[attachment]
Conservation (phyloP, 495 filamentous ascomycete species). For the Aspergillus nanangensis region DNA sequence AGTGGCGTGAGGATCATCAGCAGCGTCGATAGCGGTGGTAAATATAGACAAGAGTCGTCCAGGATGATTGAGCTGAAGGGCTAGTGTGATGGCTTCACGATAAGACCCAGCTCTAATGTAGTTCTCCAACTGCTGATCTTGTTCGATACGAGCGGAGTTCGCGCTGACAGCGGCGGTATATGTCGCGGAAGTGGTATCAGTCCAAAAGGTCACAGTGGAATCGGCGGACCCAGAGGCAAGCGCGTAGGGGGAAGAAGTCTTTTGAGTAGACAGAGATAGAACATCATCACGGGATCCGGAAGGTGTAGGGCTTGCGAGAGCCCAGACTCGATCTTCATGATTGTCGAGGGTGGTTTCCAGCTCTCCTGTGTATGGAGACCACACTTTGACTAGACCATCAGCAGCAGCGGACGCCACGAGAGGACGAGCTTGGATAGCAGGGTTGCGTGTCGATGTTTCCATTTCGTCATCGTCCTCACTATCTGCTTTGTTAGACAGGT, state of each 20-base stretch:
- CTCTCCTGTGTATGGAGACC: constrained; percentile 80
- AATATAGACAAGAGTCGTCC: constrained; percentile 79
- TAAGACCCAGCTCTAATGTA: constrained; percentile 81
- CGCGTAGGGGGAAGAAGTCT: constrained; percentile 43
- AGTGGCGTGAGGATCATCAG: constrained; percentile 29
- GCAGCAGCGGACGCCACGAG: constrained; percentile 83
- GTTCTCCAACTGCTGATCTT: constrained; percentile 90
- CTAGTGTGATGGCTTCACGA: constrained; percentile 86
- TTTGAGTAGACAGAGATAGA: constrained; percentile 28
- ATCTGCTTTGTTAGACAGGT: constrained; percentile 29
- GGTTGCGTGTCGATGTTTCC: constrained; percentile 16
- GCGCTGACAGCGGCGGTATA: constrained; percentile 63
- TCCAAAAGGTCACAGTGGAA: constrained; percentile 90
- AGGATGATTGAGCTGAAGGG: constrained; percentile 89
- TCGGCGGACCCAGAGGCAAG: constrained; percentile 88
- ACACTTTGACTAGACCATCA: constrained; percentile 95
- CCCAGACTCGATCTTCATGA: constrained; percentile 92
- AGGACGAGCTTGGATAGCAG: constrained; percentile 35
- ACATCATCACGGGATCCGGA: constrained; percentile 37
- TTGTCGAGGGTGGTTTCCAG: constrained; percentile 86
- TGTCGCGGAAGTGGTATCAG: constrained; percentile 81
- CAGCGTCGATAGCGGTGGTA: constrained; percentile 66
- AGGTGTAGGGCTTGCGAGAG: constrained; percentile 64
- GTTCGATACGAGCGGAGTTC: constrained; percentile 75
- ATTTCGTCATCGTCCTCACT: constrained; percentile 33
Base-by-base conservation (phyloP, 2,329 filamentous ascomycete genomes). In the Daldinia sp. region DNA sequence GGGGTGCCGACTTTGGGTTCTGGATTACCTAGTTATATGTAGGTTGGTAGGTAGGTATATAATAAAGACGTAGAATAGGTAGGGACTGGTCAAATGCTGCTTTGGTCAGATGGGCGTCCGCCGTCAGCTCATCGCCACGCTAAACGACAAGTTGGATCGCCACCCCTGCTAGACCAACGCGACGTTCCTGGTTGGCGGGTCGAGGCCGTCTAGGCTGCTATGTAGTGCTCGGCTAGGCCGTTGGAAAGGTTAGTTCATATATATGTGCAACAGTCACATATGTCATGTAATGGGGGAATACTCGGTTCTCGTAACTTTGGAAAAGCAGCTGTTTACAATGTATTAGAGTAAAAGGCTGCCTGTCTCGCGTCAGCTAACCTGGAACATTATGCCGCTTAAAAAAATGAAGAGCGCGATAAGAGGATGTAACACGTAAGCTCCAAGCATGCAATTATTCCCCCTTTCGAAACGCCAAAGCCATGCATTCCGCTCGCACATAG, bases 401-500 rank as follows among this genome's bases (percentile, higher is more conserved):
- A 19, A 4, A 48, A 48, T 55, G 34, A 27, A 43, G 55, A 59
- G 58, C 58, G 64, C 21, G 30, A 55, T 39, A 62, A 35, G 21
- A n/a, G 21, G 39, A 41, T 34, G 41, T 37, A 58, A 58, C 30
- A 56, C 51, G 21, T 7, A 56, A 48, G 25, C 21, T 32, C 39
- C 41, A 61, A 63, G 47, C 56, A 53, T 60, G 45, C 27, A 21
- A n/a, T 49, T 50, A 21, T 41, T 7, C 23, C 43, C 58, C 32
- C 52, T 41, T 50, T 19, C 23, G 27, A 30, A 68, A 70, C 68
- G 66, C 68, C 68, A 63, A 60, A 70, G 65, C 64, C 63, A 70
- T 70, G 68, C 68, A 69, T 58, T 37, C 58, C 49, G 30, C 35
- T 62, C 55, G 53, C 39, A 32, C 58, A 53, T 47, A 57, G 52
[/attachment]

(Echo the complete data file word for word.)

Conservation (phyloP, 495 filamentous ascomycete species). For the Aspergillus nanangensis region DNA sequence AGTGGCGTGAGGATCATCAGCAGCGTCGATAGCGGTGGTAAATATAGACAAGAGTCGTCCAGGATGATTGAGCTGAAGGGCTAGTGTGATGGCTTCACGATAAGACCCAGCTCTAATGTAGTTCTCCAACTGCTGATCTTGTTCGATACGAGCGGAGTTCGCGCTGACAGCGGCGGTATATGTCGCGGAAGTGGTATCAGTCCAAAAGGTCACAGTGGAATCGGCGGACCCAGAGGCAAGCGCGTAGGGGGAAGAAGTCTTTTGAGTAGACAGAGATAGAACATCATCACGGGATCCGGAAGGTGTAGGGCTTGCGAGAGCCCAGACTCGATCTTCATGATTGTCGAGGGTGGTTTCCAGCTCTCCTGTGTATGGAGACCACACTTTGACTAGACCATCAGCAGCAGCGGACGCCACGAGAGGACGAGCTTGGATAGCAGGGTTGCGTGTCGATGTTTCCATTTCGTCATCGTCCTCACTATCTGCTTTGTTAGACAGGT, state of each 20-base stretch:
- CTCTCCTGTGTATGGAGACC: constrained; percentile 80
- AATATAGACAAGAGTCGTCC: constrained; percentile 79
- TAAGACCCAGCTCTAATGTA: constrained; percentile 81
- CGCGTAGGGGGAAGAAGTCT: constrained; percentile 43
- AGTGGCGTGAGGATCATCAG: constrained; percentile 29
- GCAGCAGCGGACGCCACGAG: constrained; percentile 83
- GTTCTCCAACTGCTGATCTT: constrained; percentile 90
- CTAGTGTGATGGCTTCACGA: constrained; percentile 86
- TTTGAGTAGACAGAGATAGA: constrained; percentile 28
- ATCTGCTTTGTTAGACAGGT: constrained; percentile 29
- GGTTGCGTGTCGATGTTTCC: constrained; percentile 16
- GCGCTGACAGCGGCGGTATA: constrained; percentile 63
- TCCAAAAGGTCACAGTGGAA: constrained; percentile 90
- AGGATGATTGAGCTGAAGGG: constrained; percentile 89
- TCGGCGGACCCAGAGGCAAG: constrained; percentile 88
- ACACTTTGACTAGACCATCA: constrained; percentile 95
- CCCAGACTCGATCTTCATGA: constrained; percentile 92
- AGGACGAGCTTGGATAGCAG: constrained; percentile 35
- ACATCATCACGGGATCCGGA: constrained; percentile 37
- TTGTCGAGGGTGGTTTCCAG: constrained; percentile 86
- TGTCGCGGAAGTGGTATCAG: constrained; percentile 81
- CAGCGTCGATAGCGGTGGTA: constrained; percentile 66
- AGGTGTAGGGCTTGCGAGAG: constrained; percentile 64
- GTTCGATACGAGCGGAGTTC: constrained; percentile 75
- ATTTCGTCATCGTCCTCACT: constrained; percentile 33
Base-by-base conservation (phyloP, 2,329 filamentous ascomycete genomes). In the Daldinia sp. region DNA sequence GGGGTGCCGACTTTGGGTTCTGGATTACCTAGTTATATGTAGGTTGGTAGGTAGGTATATAATAAAGACGTAGAATAGGTAGGGACTGGTCAAATGCTGCTTTGGTCAGATGGGCGTCCGCCGTCAGCTCATCGCCACGCTAAACGACAAGTTGGATCGCCACCCCTGCTAGACCAACGCGACGTTCCTGGTTGGCGGGTCGAGGCCGTCTAGGCTGCTATGTAGTGCTCGGCTAGGCCGTTGGAAAGGTTAGTTCATATATATGTGCAACAGTCACATATGTCATGTAATGGGGGAATACTCGGTTCTCGTAACTTTGGAAAAGCAGCTGTTTACAATGTATTAGAGTAAAAGGCTGCCTGTCTCGCGTCAGCTAACCTGGAACATTATGCCGCTTAAAAAAATGAAGAGCGCGATAAGAGGATGTAACACGTAAGCTCCAAGCATGCAATTATTCCCCCTTTCGAAACGCCAAAGCCATGCATTCCGCTCGCACATAG, bases 401-500 rank as follows among this genome's bases (percentile, higher is more conserved):
- A 19, A 4, A 48, A 48, T 55, G 34, A 27, A 43, G 55, A 59
- G 58, C 58, G 64, C 21, G 30, A 55, T 39, A 62, A 35, G 21
- A n/a, G 21, G 39, A 41, T 34, G 41, T 37, A 58, A 58, C 30
- A 56, C 51, G 21, T 7, A 56, A 48, G 25, C 21, T 32, C 39
- C 41, A 61, A 63, G 47, C 56, A 53, T 60, G 45, C 27, A 21
- A n/a, T 49, T 50, A 21, T 41, T 7, C 23, C 43, C 58, C 32
- C 52, T 41, T 50, T 19, C 23, G 27, A 30, A 68, A 70, C 68
- G 66, C 68, C 68, A 63, A 60, A 70, G 65, C 64, C 63, A 70
- T 70, G 68, C 68, A 69, T 58, T 37, C 58, C 49, G 30, C 35
- T 62, C 55, G 53, C 39, A 32, C 58, A 53, T 47, A 57, G 52